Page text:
Typeface anatomy

Typographic parts of a glyph: 1) x-height; 2) ascender line; 3) apex; 4) baseline; 5) ascender; 6) crossbar; 7) stem; 8) serif; 9) leg; 10) bowl; 11) counter; 12) collar; 13) loop; 14) ear; 15) tie; 16) horizontal bar; 17) arm; 18) vertical bar; 19) cap height; 20) descender line.

Typeface anatomy describes the graphic elements that make up printed letters in a typeface.[1]


The strokes of a letter are the lines that make it up. Strokes may be straight, as in k l v w x z, or curved, as in c o s. If straight, they may be horizontal, vertical, or diagonal; if curved, open or closed. Typographers also speak of an instroke, where one starts writing the letter, as at the top of a c f, and an outstroke, where the pen leaves off, as at the bottom of c e j k t y.[2]

Typefaces are born from the struggle between rules and results. Squeezing a square about 1% helps it look more like a square; to appear the same height as a square, a circle must be measurably taller. The two strokes in an X aren't the same thickness, nor are their parallel edges actually parallel; the vertical stems of a lowercase alphabet are thinner than those of its capitals; the ascender on a d isn't the same length as the descender on a p, and so on. For the rational mind, type design can be a maddening game of drawing things differently in order to make them appear the same.

Hoefler & Frere-Jones[3]

A main vertical stroke is called a stem. The letter m has three, the left, middle, and right stems. The central stroke of an s is called the spine. A stroke, usually a stem, which rises above the height of an x (called the x height) is called an ascender.[4] Letters with ascenders are b d f h k l. A stroke which drops below the baseline is a descender.[4] Letters with descenders are g j p q y. An arching stroke is called a shoulder or sometimes just an arch, as in h n m. A closed curved stroke is called a bowl in b d o p q D O P Q R; B has two bowls. A trailing outstroke, as in j k y J K Q R is called a tail. A short horizontal stroke, as in the center of e f t A and the middle stroke of E F, is called a bar. A longer horizontal stroke at the top or bottom, as in E F L T, is called an arm. The bottom of the two-story g is called a loop; the very short stroke at the top is called the ear.[5] i j each have a dot, jot, or tittle.[5] Angles of strokes are called apices if at the top and vertices if at the bottom. w has one apex and two vertices; v has one vertex.[5]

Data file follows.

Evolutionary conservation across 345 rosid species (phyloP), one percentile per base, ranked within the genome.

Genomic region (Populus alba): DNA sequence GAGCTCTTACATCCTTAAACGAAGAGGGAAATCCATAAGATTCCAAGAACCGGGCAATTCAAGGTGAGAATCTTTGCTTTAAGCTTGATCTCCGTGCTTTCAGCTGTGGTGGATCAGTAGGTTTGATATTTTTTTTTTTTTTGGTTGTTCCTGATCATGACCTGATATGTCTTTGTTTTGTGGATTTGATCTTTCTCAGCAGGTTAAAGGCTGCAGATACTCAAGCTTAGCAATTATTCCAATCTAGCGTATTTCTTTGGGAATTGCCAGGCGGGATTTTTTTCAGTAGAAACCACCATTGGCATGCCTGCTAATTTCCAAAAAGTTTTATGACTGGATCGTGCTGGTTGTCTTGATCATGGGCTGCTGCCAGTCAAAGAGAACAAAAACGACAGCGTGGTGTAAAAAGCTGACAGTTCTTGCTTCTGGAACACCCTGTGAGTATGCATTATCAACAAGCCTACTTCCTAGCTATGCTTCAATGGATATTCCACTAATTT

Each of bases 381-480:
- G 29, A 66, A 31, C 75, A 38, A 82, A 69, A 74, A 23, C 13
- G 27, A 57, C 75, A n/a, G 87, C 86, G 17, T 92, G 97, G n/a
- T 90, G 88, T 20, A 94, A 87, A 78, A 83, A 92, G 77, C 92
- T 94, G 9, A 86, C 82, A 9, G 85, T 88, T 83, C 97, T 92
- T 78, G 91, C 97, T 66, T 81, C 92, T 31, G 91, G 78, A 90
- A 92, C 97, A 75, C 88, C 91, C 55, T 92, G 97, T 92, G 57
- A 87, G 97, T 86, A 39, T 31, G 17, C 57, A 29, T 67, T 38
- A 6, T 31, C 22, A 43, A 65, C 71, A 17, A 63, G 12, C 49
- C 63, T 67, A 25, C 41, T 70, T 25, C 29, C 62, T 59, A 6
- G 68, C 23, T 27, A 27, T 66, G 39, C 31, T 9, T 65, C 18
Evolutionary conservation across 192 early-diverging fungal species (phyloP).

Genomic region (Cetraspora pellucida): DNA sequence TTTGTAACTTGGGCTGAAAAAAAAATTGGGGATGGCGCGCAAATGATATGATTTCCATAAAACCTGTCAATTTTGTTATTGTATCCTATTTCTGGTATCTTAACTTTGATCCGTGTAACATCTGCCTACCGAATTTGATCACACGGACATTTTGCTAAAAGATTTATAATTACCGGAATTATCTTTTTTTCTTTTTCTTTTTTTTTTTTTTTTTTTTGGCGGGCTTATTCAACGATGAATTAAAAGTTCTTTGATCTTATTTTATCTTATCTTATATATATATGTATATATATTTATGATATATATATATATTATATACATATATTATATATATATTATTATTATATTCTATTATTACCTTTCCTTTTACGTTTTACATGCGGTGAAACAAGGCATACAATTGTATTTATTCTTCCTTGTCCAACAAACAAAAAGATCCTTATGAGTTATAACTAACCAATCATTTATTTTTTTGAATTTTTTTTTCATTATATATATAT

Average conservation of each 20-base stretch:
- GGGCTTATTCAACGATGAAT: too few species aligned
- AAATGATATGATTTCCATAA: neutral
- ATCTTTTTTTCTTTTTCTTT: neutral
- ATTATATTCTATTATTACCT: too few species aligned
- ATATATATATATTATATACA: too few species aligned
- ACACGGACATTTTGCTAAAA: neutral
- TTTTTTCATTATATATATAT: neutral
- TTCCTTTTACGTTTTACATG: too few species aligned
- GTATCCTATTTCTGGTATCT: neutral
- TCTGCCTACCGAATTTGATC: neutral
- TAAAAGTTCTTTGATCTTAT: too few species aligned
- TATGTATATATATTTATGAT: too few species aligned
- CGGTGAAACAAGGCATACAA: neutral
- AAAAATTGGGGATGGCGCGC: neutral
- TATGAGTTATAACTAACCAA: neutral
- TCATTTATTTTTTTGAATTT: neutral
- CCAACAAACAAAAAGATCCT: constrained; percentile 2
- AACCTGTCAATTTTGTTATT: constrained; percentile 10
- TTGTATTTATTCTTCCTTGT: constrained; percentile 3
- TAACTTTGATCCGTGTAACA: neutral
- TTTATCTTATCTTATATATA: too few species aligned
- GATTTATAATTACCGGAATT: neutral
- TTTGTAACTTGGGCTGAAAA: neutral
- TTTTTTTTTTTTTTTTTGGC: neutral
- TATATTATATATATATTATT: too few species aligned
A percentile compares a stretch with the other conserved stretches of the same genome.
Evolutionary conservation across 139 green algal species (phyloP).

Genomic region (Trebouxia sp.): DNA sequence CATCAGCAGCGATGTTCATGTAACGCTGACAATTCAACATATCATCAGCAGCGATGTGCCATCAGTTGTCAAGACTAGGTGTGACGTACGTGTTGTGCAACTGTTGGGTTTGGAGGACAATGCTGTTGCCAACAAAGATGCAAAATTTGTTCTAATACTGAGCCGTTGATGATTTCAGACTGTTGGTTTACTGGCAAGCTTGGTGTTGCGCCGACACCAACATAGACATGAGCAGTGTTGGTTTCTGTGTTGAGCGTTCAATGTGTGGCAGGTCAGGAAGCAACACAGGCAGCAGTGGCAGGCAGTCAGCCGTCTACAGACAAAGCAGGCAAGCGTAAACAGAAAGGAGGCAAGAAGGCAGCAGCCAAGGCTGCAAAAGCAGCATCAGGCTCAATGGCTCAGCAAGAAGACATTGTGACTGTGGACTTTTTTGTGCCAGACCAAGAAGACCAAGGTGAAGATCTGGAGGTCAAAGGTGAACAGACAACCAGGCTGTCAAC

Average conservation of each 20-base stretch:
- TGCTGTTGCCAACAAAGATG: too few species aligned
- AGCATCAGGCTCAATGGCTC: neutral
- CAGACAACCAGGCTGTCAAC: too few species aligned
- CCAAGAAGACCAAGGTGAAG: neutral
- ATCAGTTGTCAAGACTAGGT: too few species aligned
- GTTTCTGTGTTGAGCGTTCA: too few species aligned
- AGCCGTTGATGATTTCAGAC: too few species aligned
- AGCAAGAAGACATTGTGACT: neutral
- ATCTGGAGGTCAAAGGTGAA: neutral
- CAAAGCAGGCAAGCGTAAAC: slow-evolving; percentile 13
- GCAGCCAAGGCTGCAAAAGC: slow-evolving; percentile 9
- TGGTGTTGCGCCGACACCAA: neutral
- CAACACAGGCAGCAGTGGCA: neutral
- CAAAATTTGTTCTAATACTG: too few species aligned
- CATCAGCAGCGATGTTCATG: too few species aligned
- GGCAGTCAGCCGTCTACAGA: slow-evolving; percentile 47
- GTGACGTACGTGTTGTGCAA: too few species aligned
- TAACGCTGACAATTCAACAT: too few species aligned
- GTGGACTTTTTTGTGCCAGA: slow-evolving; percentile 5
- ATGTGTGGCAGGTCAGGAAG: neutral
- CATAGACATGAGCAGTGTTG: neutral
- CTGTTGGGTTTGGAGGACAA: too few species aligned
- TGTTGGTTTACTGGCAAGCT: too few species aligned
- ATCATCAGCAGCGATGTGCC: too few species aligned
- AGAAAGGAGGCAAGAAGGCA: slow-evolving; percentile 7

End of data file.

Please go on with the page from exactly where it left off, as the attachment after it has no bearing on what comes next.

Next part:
The font shown in the example is stressed: strokes have varying widths. In this example, the stroke at the top of the g is thinner at the top and bottom than on the sides - a vertical stress.


The terminals (ends) of instrokes and outstrokes often end in serifs in a serif font. A serifed or unserifed terminal may be described as a wedge, bulbous, teardrop, etc., depending on the design of the type. Some designs also have spurs, which are smaller than serifs and appear on angles rather than at a terminal, as on e or G.


Areas of negative space (white space) formed by straight or curved strokes are called counters. Closed counters are found in a b d e g o p q A B D O P Q R, and open counters in a c e f h m n r s t u. Angles of white space, as in w, are corners (w has three corners); the term is not used for angles of strokes. The small corner formed by a serif, whether curved or angular, is called the serif bracket.


During the late metal type period, many fonts (particularly in American typefounding) were issued to "common line". This meant that they were made to standardised proportions, so that fonts of different typefaces could be mixed with no difficulty. This made it possible to mix typefaces from completely different genres such as sans-serifs and serifs and have the cap height, baseline and linespacing match perfectly, something not possible with most digital fonts. It even allowed mixing of different sizes of type with a consistent baseline. It however had the disadvantage of often forcing typefaces to be issued with cropped descenders compared to historical typefaces, to allow tight linespacing.[6] A "script line" or "art line" was used for more delicate fonts with long descenders. Titling capitals, meanwhile, were issued taking up the whole space of the metal type area, with no room for descenders.[7]


  1. Studer, Anton (29 February 2016). "Is What I See What I Get? — Math & Optics in Type Design". Typographica. Retrieved 17 April 2016.
  2. Pecina, Martin; Březina, David (2008). "Type Anatomy 1.0". Typomil.
  3. "Introducing Ideal Sans". Fonts by Hoefler & Co. 4 May 2011.
  4. 1 2 Dean, Paul (11 April 2008). "eXtreme Type Terminology. Part Three: The 'Black Art'". I Love Typography.
  5. 1 2 3 Dean, Paul (27 March 2008). "eXtreme Type Terminology. Part 2: Anatomy of a Letterform". I Love Typography.
  6. "Founders Type Alignments". Happy Dragons Press. Retrieved 29 June 2016.
  7. American Specimen Book of Type Styles. American Type Founders. 1912. p. 38.

Further reading

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